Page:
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Decade old Data Centers

Most data centers are now hitting their teens when it comes to age.  How do I know this?  I used to work for Exodus, The Data Center Company back at the turn of the century (actually wearing an old EXDS t-shirt as I write this.)  The ‘heyday’ of the Co-Location.    ‘Daddy, what was the datacenter like when you were a kid?’  Well, we’d find a somewhat remote location and build these massive non-descript buildings, some more that 200,000 sq.ft. all over the world.  The walls were Kevlar lined.  We had multiple internet carriers dropping fiber at all sides of the building along with power from distinct sub-stations.  

exodusvig There were multiple, huge CAT power generators that would kick in to keep the place running during a outage – even had contracts with fuel vendors to replenish the diesel for non-stop service.  We had racks and racks of DL380’s & Sun Sparcs humming throughout the facility, along with the F5 logo lit up in various cages handling load balancing.  The temperature was a constant 72 degrees, with low humidity to keep all that equipment cool.  We had special triggers for the fire spouts, biometric pods (that checked hand print, pulse & weight) to enter the facility, raised floors, guards 24/7, NOC engineers 24/7, off-site tape storage, cameras all over and used to deliver many of the top visited websites.  As many of you know, Exodus collapsed during the dot bomb and the assets were picked up by Savvis, after a brief stint as a Cable & Wireless company.  Many former colleagues still work there and I have a fond memories of that time – plus I learned a ton.  Heck, Disaster Recovery was a huge topic back then!

Today’s data center needs have changed as the requirements have over the last decade.  While Co-Lo and hosting is still big business the data center itself is going through some transition.  Power and cooling that were perfect for the type of equipment being used back then, is no longer sufficient.  While servers have gotten more efficient, they’ve also become more powerful, capable of running multiple virtual instances on a single unit.  Remember when we used to try to put the web server and a database partition on the same server?  Cost/ROI/TCO is much more important now when discussing the data center footprint.  Today Enterprises can choose between housing their own, using a pure hoster/co-lo along with the newly emerging Cloud Centers – or more likely, a mix.  Each has their plus’/minus’ but you can basically go from a fixed price/CapEx/owned facility to a variable pricing/Opex lease.  Some choices are made for SLA’s while others for time to market.  The data center is changing with fewer sites but a more energy efficient, modular design that focuses on consolidation and virtualization that scale.  There are even data center containers being offered by the likes of Sun, IBM and HP.  These ‘pods’ are like those storage units that sit in someone’s driveway except it’s ready to house IT infrastructure.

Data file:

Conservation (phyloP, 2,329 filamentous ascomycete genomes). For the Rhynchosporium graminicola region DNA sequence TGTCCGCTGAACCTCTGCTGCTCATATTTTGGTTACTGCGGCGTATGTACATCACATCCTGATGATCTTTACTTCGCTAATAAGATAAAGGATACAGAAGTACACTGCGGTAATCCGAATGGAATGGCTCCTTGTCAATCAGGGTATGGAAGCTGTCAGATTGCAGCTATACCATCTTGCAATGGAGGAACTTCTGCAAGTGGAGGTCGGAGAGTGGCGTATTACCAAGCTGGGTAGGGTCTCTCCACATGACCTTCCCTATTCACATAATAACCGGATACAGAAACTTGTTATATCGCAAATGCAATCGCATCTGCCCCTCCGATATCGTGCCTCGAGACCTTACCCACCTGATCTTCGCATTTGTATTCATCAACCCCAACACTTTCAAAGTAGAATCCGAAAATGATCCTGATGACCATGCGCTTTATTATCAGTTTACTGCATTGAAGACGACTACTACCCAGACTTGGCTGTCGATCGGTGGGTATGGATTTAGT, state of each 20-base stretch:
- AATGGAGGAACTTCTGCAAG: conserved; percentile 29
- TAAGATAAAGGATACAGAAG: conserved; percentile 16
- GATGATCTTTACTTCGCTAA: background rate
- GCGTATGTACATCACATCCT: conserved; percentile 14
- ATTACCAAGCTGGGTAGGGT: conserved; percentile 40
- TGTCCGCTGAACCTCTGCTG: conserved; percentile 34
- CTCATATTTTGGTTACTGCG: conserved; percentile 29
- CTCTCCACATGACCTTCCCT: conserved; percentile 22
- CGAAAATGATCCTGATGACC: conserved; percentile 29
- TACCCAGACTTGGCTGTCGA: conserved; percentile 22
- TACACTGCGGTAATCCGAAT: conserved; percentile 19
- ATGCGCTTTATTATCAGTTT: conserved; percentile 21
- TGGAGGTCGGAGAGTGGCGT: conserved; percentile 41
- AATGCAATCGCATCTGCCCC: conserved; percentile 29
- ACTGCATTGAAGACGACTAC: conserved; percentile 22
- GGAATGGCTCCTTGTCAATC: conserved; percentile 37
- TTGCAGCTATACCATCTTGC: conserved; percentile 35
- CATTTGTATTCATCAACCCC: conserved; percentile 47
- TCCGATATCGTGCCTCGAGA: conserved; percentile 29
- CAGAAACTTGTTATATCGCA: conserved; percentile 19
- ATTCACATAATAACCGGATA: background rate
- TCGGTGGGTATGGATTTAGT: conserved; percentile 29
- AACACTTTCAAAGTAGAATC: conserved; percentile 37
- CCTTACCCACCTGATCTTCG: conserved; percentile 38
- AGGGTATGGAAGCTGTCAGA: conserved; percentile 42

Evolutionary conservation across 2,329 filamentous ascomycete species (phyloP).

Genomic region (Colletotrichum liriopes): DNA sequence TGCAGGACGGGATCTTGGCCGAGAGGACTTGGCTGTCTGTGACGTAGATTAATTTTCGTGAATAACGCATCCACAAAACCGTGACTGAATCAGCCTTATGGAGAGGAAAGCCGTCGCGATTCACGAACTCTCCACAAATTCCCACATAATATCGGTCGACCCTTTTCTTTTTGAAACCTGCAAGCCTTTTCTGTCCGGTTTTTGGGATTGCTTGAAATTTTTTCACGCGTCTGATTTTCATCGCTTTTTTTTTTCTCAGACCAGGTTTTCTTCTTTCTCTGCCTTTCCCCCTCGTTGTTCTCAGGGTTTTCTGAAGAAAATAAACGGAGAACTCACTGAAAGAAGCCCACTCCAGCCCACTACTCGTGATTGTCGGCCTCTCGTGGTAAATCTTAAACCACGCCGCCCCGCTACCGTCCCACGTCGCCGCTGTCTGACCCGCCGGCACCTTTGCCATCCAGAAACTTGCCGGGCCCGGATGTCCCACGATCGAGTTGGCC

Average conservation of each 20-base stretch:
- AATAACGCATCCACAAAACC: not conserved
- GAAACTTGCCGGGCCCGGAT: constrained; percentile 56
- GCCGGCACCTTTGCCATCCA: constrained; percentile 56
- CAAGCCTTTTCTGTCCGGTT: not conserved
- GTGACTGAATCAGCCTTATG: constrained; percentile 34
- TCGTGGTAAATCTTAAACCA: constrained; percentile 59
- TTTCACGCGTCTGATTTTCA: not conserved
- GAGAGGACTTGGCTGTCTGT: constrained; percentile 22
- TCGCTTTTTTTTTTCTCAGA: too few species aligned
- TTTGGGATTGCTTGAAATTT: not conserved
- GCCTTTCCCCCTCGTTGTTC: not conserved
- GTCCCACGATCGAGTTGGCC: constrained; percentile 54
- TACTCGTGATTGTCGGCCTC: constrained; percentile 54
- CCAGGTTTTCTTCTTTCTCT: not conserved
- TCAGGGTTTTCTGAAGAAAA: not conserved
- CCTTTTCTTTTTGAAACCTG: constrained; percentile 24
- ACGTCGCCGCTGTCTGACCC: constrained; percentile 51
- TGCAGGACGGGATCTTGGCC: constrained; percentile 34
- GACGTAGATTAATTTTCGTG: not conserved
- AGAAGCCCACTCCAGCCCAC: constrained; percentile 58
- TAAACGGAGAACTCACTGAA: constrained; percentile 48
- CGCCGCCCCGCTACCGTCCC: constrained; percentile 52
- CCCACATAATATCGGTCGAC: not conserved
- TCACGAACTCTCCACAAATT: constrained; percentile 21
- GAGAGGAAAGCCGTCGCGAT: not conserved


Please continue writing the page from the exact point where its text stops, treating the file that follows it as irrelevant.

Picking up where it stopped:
One of the biggest challenges is the management and administration of the data center.  During my time at Exodus, each server was pretty much a single instance and administration was 1 admin:some servers.  Even though consolidation is happening, now with virtual machines, each of those ‘some servers’ now have 5-8 instances on them.  Admins can face the task of managing more servers (virtual add) than ever before.

Of course, security is a concern in the old white label facilities where walking out with someone’s gear is a great fear.  The newer buildings are becoming even more isolated with lights-out management and no office space.  At Exodus, we used to all have our desks just on the other side of the data center & even had a conference meeting room in the data center.  Ahhh, those were the days.  Network security is also becoming even more important as these facilities tie back to corporate assets, users and a whole host of sensitive information.  Even storage and backup, which used to be done via DAS, SAN or NAS might now be sent over a private cloud or even the public networks.  There’s also the basic security worry of putting critical data in the cloud especially if it is bound by regulatory compliance.   Disaster Recovery is even more critical as more content, tools and systems get pushed to the web.  And lastly, Fast, Available and Secure is always a concern when placing any application on the internet no matter where they reside.

ps

#4 out of 26 Short Topics about Security

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More Stories By Peter Silva

Peter is an F5 evangelist for security, IoT, mobile and core. His background in theatre brings the slightly theatrical and fairly technical together to cover training, writing, speaking, along with overall product evangelism for F5. He's also produced over 350 videos and recorded over 50 audio whitepapers. After working in Professional Theatre for 10 years, Peter decided to change careers. Starting out with a small VAR selling Netopia routers and the Instant Internet box, he soon became one of the first six Internet Specialists for AT&T managing customers on the original ATT WorldNet network.

Now having his Telco background he moved to Verio to focus on access, IP security along with web hosting. After losing a deal to Exodus Communications (now Savvis) for technical reasons, the customer still wanted Peter as their local SE contact so Exodus made him an offer he couldn’t refuse. As only the third person hired in the Midwest, he helped Exodus grow from an executive suite to two enormous datacenters in the Chicago land area working with such customers as Ticketmaster, Rolling Stone, uBid, Orbitz, Best Buy and others.

Writer, speaker and Video Host, he's also been in such plays as The Glass Menagerie, All’s Well That Ends Well, Cinderella and others.

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